The UK National Patient Safety Agency has instructed NHS trusts to tighten up their procedures for labelling patients on entry to hospital, and called on hospitals to put protocols in place to ensure that wristbands are always fitted and that safeguards are in place in case they are lost.
After July 2008, patient wristbands must be white with black text, printed where possible, and show details such as name, date of birth and NHS number (and, in Wales, include the first line of the patient's address, which is a requirement of the Welsh government). Patients with known risks, such as allergies, or patients who do not wish to receive blood products, should be given a red wristband with text in black.
However, patients with severe allergies should continue to maintain the utmost vigilance in spite of these new instructions.
An inquest held in 2006 heard that a thirty-eight-year-old former care worker and mother, Teresa Innes, had been wearing a bright red allergy wrist band and her allergy to penicillin was recorded, in block capitals, in her medical notes, yet she was still given the drug while in hospital, resulting in an anaphylactic reaction that killed her.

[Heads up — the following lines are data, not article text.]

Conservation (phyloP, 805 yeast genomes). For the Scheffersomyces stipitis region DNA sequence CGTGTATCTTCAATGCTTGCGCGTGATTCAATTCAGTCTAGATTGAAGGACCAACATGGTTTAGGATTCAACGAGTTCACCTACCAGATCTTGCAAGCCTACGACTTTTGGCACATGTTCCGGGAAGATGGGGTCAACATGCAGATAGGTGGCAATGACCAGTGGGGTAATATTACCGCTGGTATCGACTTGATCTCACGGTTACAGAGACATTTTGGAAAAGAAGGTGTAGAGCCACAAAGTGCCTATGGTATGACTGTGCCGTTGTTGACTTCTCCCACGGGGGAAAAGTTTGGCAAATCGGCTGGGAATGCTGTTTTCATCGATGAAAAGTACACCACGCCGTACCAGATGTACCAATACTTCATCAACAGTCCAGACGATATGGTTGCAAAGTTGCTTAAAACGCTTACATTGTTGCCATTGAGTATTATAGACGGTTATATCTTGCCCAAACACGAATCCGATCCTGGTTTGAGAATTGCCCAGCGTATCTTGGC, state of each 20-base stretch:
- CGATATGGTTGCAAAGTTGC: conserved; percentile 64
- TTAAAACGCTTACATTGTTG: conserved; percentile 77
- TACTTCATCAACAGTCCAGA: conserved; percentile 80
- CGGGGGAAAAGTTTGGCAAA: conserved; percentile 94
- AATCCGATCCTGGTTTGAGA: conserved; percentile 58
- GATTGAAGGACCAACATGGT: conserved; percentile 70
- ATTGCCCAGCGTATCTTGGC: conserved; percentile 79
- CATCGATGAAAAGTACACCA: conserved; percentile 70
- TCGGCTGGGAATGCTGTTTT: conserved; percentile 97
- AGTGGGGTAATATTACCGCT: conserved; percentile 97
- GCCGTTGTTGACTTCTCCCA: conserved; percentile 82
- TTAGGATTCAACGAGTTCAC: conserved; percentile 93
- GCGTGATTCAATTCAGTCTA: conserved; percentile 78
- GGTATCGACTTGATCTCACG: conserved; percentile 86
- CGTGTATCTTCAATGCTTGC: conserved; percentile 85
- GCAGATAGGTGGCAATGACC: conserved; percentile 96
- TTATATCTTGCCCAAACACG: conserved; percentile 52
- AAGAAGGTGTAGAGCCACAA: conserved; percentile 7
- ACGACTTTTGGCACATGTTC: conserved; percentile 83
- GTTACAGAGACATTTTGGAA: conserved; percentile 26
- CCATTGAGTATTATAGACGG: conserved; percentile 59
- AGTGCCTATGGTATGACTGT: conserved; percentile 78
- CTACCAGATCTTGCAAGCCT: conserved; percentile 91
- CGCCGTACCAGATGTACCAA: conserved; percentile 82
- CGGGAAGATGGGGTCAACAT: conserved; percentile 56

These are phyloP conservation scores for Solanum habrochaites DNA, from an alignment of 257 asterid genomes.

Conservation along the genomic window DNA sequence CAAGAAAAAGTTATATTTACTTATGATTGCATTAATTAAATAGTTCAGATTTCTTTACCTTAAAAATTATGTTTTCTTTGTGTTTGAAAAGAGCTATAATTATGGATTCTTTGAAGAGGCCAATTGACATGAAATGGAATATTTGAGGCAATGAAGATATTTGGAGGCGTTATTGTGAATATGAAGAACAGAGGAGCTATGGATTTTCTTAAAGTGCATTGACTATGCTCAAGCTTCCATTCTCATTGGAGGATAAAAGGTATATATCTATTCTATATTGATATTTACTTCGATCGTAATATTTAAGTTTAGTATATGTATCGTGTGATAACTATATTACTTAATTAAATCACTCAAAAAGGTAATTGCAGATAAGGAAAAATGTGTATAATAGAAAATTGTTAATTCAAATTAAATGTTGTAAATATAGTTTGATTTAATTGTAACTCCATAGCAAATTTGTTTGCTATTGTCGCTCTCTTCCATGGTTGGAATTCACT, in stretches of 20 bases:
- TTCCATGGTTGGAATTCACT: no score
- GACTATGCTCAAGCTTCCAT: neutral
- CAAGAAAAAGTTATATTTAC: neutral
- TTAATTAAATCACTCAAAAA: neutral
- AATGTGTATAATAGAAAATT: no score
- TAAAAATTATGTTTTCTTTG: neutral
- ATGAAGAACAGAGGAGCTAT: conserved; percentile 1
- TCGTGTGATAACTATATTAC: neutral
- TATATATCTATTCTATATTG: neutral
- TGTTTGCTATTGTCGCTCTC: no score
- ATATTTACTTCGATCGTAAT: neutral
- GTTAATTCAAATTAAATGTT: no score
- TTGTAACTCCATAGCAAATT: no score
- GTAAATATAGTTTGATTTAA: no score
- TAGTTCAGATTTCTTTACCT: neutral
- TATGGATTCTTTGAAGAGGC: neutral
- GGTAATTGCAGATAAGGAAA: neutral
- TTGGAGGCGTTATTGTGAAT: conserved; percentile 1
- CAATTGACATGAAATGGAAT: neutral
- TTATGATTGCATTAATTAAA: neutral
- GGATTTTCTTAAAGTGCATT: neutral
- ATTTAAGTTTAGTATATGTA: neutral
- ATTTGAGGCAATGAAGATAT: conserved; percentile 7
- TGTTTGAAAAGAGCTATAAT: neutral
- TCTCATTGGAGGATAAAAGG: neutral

The doctor responsible said that he had not seen an allergy band on Ms Innes' wrist and that none of her notes were available to him on the ward during his round.
The ward sister claimed that she had not seen Ms Innes' notes because, when she had taken charge of the ward, she had been given a verbal handover, without reference to any notes. No one had asked to see the notes during the ward round, she said, and she was not aware of the penicillin allergy until the following morning, when she was informed of this by her managers.
Although admitting that she should have been aware of Ms Innes' allergy, the ward sister said: ‘I think it's physically impossible to know every patient's details.’
First published in September 2007
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